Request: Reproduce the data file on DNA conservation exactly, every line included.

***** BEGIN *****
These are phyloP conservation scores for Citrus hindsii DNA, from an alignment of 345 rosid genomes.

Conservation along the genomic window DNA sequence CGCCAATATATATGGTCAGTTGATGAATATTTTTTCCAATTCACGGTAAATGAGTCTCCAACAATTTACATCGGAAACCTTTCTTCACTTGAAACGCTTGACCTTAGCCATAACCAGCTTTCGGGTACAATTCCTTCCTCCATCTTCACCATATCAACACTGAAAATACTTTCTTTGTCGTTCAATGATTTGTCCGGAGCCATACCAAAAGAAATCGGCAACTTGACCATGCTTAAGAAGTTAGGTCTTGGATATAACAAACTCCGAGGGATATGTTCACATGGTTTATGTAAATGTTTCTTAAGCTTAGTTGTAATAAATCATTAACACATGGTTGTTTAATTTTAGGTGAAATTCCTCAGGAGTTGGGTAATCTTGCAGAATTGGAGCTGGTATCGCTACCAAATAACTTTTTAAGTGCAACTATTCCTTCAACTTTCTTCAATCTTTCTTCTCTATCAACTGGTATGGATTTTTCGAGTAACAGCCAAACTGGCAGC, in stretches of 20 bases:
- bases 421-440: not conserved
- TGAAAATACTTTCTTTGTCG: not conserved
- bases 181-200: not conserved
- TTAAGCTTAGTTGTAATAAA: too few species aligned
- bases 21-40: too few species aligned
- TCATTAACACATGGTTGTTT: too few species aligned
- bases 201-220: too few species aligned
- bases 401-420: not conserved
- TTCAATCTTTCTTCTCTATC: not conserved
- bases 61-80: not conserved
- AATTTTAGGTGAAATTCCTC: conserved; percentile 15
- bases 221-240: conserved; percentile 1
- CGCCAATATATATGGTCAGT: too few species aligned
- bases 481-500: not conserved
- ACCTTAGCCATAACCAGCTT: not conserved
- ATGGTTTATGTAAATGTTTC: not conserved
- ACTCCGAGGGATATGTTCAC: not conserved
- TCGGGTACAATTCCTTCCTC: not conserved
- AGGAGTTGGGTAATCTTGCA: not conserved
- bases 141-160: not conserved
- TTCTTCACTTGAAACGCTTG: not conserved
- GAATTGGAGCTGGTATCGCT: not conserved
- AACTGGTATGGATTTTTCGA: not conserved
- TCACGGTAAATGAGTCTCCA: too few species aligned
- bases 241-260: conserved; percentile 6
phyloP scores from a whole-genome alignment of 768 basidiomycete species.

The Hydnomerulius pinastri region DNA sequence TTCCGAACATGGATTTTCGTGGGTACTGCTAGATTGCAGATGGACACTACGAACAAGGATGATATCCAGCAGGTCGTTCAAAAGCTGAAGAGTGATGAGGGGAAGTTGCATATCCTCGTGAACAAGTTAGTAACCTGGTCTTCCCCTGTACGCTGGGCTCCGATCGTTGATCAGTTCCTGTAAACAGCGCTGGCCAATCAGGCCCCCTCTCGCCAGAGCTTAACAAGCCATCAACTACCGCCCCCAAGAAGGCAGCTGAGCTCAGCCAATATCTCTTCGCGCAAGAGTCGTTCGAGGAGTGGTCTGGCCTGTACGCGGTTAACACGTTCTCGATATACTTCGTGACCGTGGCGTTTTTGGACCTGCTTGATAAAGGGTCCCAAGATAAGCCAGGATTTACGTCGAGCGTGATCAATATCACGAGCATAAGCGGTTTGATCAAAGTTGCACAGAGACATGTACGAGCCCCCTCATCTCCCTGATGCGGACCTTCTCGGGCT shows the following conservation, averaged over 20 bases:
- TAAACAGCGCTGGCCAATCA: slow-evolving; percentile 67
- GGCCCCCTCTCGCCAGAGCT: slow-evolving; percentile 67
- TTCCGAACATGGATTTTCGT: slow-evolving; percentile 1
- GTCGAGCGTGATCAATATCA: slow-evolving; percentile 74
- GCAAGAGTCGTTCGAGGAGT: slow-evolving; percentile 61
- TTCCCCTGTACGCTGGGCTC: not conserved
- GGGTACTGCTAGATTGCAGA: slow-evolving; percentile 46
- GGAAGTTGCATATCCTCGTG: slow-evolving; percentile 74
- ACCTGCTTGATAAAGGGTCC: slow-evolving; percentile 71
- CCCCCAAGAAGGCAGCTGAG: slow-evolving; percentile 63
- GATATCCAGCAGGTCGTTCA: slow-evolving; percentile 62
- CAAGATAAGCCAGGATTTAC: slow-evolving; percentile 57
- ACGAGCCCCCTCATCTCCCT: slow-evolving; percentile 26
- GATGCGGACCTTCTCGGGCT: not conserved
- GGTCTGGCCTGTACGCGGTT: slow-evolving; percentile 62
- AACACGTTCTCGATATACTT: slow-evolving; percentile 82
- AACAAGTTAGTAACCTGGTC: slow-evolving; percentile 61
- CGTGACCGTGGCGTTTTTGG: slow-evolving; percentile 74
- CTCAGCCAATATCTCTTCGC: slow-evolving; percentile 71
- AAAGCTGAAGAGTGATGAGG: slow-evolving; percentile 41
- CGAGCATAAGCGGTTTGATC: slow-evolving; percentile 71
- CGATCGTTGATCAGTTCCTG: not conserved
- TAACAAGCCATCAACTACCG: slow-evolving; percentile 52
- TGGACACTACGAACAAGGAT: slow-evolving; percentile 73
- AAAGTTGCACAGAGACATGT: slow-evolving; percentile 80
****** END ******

These are phyloP conservation scores for Citrus hindsii DNA, from an alignment of 345 rosid genomes.

Conservation along the genomic window DNA sequence CGCCAATATATATGGTCAGTTGATGAATATTTTTTCCAATTCACGGTAAATGAGTCTCCAACAATTTACATCGGAAACCTTTCTTCACTTGAAACGCTTGACCTTAGCCATAACCAGCTTTCGGGTACAATTCCTTCCTCCATCTTCACCATATCAACACTGAAAATACTTTCTTTGTCGTTCAATGATTTGTCCGGAGCCATACCAAAAGAAATCGGCAACTTGACCATGCTTAAGAAGTTAGGTCTTGGATATAACAAACTCCGAGGGATATGTTCACATGGTTTATGTAAATGTTTCTTAAGCTTAGTTGTAATAAATCATTAACACATGGTTGTTTAATTTTAGGTGAAATTCCTCAGGAGTTGGGTAATCTTGCAGAATTGGAGCTGGTATCGCTACCAAATAACTTTTTAAGTGCAACTATTCCTTCAACTTTCTTCAATCTTTCTTCTCTATCAACTGGTATGGATTTTTCGAGTAACAGCCAAACTGGCAGC, in stretches of 20 bases:
- bases 421-440: not conserved
- TGAAAATACTTTCTTTGTCG: not conserved
- bases 181-200: not conserved
- TTAAGCTTAGTTGTAATAAA: too few species aligned
- bases 21-40: too few species aligned
- TCATTAACACATGGTTGTTT: too few species aligned
- bases 201-220: too few species aligned
- bases 401-420: not conserved
- TTCAATCTTTCTTCTCTATC: not conserved
- bases 61-80: not conserved
- AATTTTAGGTGAAATTCCTC: conserved; percentile 15
- bases 221-240: conserved; percentile 1
- CGCCAATATATATGGTCAGT: too few species aligned
- bases 481-500: not conserved
- ACCTTAGCCATAACCAGCTT: not conserved
- ATGGTTTATGTAAATGTTTC: not conserved
- ACTCCGAGGGATATGTTCAC: not conserved
- TCGGGTACAATTCCTTCCTC: not conserved
- AGGAGTTGGGTAATCTTGCA: not conserved
- bases 141-160: not conserved
- TTCTTCACTTGAAACGCTTG: not conserved
- GAATTGGAGCTGGTATCGCT: not conserved
- AACTGGTATGGATTTTTCGA: not conserved
- TCACGGTAAATGAGTCTCCA: too few species aligned
- bases 241-260: conserved; percentile 6
phyloP scores from a whole-genome alignment of 768 basidiomycete species.

The Hydnomerulius pinastri region DNA sequence TTCCGAACATGGATTTTCGTGGGTACTGCTAGATTGCAGATGGACACTACGAACAAGGATGATATCCAGCAGGTCGTTCAAAAGCTGAAGAGTGATGAGGGGAAGTTGCATATCCTCGTGAACAAGTTAGTAACCTGGTCTTCCCCTGTACGCTGGGCTCCGATCGTTGATCAGTTCCTGTAAACAGCGCTGGCCAATCAGGCCCCCTCTCGCCAGAGCTTAACAAGCCATCAACTACCGCCCCCAAGAAGGCAGCTGAGCTCAGCCAATATCTCTTCGCGCAAGAGTCGTTCGAGGAGTGGTCTGGCCTGTACGCGGTTAACACGTTCTCGATATACTTCGTGACCGTGGCGTTTTTGGACCTGCTTGATAAAGGGTCCCAAGATAAGCCAGGATTTACGTCGAGCGTGATCAATATCACGAGCATAAGCGGTTTGATCAAAGTTGCACAGAGACATGTACGAGCCCCCTCATCTCCCTGATGCGGACCTTCTCGGGCT shows the following conservation, averaged over 20 bases:
- TAAACAGCGCTGGCCAATCA: slow-evolving; percentile 67
- GGCCCCCTCTCGCCAGAGCT: slow-evolving; percentile 67
- TTCCGAACATGGATTTTCGT: slow-evolving; percentile 1
- GTCGAGCGTGATCAATATCA: slow-evolving; percentile 74
- GCAAGAGTCGTTCGAGGAGT: slow-evolving; percentile 61
- TTCCCCTGTACGCTGGGCTC: not conserved
- GGGTACTGCTAGATTGCAGA: slow-evolving; percentile 46
- GGAAGTTGCATATCCTCGTG: slow-evolving; percentile 74
- ACCTGCTTGATAAAGGGTCC: slow-evolving; percentile 71
- CCCCCAAGAAGGCAGCTGAG: slow-evolving; percentile 63
- GATATCCAGCAGGTCGTTCA: slow-evolving; percentile 62
- CAAGATAAGCCAGGATTTAC: slow-evolving; percentile 57
- ACGAGCCCCCTCATCTCCCT: slow-evolving; percentile 26
- GATGCGGACCTTCTCGGGCT: not conserved
- GGTCTGGCCTGTACGCGGTT: slow-evolving; percentile 62
- AACACGTTCTCGATATACTT: slow-evolving; percentile 82
- AACAAGTTAGTAACCTGGTC: slow-evolving; percentile 61
- CGTGACCGTGGCGTTTTTGG: slow-evolving; percentile 74
- CTCAGCCAATATCTCTTCGC: slow-evolving; percentile 71
- AAAGCTGAAGAGTGATGAGG: slow-evolving; percentile 41
- CGAGCATAAGCGGTTTGATC: slow-evolving; percentile 71
- CGATCGTTGATCAGTTCCTG: not conserved
- TAACAAGCCATCAACTACCG: slow-evolving; percentile 52
- TGGACACTACGAACAAGGAT: slow-evolving; percentile 73
- AAAGTTGCACAGAGACATGT: slow-evolving; percentile 80